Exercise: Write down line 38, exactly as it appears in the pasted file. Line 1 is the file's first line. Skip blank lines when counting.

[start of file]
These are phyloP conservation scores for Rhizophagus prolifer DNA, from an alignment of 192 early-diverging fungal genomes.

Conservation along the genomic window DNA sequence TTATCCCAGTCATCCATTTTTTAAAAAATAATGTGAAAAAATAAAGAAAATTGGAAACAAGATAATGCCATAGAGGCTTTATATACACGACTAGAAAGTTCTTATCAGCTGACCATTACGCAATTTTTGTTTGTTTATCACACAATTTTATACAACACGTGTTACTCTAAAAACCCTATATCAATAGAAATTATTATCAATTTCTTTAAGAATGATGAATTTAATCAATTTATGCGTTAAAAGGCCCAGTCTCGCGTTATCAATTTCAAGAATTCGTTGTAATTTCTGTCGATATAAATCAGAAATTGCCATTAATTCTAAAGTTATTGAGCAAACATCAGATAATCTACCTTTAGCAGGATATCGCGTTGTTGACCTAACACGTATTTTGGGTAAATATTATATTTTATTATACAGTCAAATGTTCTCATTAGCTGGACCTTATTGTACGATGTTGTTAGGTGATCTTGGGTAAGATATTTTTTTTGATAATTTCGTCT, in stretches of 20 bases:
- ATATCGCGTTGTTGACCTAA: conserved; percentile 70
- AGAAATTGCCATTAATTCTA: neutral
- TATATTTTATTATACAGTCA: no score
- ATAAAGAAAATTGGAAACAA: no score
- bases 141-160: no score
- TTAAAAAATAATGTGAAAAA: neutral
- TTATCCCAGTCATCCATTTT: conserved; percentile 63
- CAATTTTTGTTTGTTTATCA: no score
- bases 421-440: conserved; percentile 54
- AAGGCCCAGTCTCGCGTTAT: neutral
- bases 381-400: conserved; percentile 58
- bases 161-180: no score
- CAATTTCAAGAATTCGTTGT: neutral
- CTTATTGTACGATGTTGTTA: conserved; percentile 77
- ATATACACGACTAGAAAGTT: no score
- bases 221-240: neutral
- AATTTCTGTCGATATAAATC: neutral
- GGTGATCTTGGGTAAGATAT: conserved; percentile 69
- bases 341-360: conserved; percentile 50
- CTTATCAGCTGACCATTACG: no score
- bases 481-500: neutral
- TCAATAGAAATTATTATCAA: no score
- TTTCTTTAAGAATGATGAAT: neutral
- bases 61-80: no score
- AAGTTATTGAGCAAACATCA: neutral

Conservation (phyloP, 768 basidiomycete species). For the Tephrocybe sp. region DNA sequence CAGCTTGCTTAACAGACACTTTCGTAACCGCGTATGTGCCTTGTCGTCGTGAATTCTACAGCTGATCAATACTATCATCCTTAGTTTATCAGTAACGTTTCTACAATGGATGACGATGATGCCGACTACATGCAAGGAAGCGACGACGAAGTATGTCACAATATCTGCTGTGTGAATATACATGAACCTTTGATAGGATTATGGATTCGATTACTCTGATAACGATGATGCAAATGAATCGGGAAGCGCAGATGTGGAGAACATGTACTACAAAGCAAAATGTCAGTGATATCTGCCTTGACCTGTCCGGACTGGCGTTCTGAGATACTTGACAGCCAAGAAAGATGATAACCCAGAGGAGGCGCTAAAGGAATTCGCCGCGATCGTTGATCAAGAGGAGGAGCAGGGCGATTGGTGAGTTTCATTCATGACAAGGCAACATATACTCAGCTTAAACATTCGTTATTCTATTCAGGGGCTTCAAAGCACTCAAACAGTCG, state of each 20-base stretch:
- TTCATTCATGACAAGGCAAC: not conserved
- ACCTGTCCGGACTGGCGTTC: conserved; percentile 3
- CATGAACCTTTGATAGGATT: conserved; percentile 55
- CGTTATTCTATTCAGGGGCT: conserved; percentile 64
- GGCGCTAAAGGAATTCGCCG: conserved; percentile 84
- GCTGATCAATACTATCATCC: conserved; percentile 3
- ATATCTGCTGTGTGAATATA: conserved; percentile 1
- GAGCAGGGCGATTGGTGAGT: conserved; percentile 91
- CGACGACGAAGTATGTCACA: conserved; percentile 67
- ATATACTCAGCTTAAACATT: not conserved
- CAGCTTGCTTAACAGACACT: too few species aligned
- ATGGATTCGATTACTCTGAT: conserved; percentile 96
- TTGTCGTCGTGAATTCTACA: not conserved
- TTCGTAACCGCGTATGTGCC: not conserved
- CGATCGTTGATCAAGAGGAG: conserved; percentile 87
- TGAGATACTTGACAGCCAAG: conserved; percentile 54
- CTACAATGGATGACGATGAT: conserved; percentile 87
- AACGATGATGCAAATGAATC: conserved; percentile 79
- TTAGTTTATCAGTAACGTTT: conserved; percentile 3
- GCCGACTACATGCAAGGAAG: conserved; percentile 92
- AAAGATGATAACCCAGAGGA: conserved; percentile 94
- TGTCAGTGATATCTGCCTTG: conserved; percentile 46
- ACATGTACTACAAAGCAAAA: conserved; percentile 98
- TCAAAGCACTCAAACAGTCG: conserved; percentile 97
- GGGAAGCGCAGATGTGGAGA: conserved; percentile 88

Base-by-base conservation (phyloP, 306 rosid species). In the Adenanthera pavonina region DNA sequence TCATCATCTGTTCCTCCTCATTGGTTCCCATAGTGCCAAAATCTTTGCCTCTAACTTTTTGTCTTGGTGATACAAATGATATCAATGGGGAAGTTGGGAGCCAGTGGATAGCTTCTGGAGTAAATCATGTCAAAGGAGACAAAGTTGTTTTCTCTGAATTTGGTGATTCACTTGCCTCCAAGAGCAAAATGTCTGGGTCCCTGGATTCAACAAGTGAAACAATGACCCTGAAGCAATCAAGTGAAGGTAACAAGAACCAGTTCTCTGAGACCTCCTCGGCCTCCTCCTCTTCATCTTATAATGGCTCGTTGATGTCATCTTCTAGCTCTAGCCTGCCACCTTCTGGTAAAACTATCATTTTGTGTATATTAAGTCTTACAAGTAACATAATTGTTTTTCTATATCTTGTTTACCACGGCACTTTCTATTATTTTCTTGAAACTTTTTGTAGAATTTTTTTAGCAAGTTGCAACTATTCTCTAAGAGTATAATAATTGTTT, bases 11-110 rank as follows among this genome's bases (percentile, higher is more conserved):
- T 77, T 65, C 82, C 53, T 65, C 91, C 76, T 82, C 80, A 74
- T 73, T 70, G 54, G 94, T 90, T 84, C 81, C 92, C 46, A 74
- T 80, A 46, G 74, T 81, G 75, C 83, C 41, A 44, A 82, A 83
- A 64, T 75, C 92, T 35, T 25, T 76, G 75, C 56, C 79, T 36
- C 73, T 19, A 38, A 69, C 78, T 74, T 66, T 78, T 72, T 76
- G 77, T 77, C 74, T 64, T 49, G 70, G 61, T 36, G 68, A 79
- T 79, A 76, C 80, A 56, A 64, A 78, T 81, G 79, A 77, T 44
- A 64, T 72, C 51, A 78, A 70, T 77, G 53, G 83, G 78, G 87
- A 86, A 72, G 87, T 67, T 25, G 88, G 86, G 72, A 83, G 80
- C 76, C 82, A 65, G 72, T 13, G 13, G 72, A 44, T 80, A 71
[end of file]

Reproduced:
- ATATACTCAGCTTAAACATT: not conserved